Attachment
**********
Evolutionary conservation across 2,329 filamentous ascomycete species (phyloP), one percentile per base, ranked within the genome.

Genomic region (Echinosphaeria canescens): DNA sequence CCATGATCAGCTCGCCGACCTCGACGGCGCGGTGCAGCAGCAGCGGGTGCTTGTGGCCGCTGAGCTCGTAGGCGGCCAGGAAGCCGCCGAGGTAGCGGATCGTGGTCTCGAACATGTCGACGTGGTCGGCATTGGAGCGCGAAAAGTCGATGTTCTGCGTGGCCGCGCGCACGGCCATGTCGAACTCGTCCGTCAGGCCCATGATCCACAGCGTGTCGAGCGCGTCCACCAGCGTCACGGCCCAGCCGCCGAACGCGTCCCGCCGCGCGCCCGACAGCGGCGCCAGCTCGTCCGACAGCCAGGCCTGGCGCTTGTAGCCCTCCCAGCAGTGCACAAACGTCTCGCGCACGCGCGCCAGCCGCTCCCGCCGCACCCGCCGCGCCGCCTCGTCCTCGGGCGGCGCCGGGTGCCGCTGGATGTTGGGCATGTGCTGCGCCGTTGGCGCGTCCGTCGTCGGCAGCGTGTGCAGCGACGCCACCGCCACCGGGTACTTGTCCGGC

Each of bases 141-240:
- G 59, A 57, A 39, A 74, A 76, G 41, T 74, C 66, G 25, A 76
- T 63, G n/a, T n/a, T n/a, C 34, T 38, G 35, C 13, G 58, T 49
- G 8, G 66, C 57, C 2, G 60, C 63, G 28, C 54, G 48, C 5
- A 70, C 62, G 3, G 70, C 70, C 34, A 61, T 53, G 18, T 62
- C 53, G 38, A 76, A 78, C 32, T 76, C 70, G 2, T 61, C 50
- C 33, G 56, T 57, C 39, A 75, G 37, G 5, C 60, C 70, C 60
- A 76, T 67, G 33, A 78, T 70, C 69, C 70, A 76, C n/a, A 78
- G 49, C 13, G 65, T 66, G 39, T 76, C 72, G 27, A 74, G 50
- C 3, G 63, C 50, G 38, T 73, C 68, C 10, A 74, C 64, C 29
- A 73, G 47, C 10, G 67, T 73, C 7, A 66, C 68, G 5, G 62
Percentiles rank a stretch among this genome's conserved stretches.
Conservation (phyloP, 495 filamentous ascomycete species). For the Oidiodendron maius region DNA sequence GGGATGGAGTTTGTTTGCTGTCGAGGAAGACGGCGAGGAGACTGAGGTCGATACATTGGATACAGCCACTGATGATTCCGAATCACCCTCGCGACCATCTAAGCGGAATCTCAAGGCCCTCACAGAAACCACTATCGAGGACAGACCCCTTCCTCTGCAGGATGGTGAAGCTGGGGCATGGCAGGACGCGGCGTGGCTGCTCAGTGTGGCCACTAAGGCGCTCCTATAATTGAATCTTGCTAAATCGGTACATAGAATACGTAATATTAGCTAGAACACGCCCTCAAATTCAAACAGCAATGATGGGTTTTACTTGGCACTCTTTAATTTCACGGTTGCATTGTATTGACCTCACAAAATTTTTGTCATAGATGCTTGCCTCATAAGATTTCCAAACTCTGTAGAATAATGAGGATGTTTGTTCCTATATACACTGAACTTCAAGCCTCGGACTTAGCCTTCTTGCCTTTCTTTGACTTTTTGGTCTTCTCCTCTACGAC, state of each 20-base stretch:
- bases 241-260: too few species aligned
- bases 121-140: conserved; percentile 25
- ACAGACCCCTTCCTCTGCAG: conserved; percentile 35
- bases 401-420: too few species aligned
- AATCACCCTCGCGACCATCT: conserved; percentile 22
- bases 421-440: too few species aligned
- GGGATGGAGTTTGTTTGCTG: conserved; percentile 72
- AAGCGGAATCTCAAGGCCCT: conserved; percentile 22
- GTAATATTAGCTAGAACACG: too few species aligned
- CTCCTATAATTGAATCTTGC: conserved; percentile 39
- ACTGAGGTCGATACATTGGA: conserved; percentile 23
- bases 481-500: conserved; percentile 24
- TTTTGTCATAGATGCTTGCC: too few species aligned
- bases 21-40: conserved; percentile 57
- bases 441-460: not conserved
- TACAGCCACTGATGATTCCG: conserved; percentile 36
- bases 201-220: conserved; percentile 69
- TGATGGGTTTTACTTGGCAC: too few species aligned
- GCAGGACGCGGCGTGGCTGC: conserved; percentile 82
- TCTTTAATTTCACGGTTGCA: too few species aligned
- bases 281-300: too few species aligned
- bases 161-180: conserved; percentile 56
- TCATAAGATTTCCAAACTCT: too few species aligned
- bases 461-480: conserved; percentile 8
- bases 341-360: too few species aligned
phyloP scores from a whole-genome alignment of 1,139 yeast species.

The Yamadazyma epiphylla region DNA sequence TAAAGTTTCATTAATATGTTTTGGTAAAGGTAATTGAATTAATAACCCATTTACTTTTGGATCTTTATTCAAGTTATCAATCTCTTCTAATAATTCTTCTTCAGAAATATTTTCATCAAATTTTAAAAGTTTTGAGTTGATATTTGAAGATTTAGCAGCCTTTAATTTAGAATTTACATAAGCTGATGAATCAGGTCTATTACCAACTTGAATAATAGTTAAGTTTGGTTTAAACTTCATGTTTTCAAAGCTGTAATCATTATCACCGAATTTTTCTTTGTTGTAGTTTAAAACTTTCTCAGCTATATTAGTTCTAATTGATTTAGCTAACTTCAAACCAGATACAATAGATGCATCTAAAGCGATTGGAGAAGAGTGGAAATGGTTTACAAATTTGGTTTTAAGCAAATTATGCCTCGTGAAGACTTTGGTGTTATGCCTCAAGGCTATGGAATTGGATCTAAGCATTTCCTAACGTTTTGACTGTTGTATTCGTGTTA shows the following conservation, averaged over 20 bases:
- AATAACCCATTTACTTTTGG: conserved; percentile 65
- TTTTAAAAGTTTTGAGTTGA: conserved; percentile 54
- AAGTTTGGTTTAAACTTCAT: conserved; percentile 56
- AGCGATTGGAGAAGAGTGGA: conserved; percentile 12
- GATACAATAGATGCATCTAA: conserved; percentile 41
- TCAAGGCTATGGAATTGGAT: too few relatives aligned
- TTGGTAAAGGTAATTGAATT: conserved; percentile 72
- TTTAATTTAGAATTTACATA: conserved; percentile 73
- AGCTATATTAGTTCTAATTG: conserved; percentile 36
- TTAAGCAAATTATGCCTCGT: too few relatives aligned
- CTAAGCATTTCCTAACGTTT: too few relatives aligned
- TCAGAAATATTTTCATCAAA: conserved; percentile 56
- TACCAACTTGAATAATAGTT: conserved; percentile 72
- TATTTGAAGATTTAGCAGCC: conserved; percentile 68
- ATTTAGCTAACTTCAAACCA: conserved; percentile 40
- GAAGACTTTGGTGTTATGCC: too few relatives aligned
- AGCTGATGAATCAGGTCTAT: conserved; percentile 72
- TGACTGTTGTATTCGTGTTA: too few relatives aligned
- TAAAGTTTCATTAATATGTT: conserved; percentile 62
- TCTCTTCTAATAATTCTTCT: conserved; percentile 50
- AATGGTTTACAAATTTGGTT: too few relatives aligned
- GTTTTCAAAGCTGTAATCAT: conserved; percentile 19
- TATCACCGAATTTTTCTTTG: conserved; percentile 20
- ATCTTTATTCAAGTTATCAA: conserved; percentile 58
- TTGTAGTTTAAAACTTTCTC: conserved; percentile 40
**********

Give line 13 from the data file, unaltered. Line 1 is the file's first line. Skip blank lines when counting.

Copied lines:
- A 73, G 47, C 10, G 67, T 73, C 7, A 66, C 68, G 5, G 62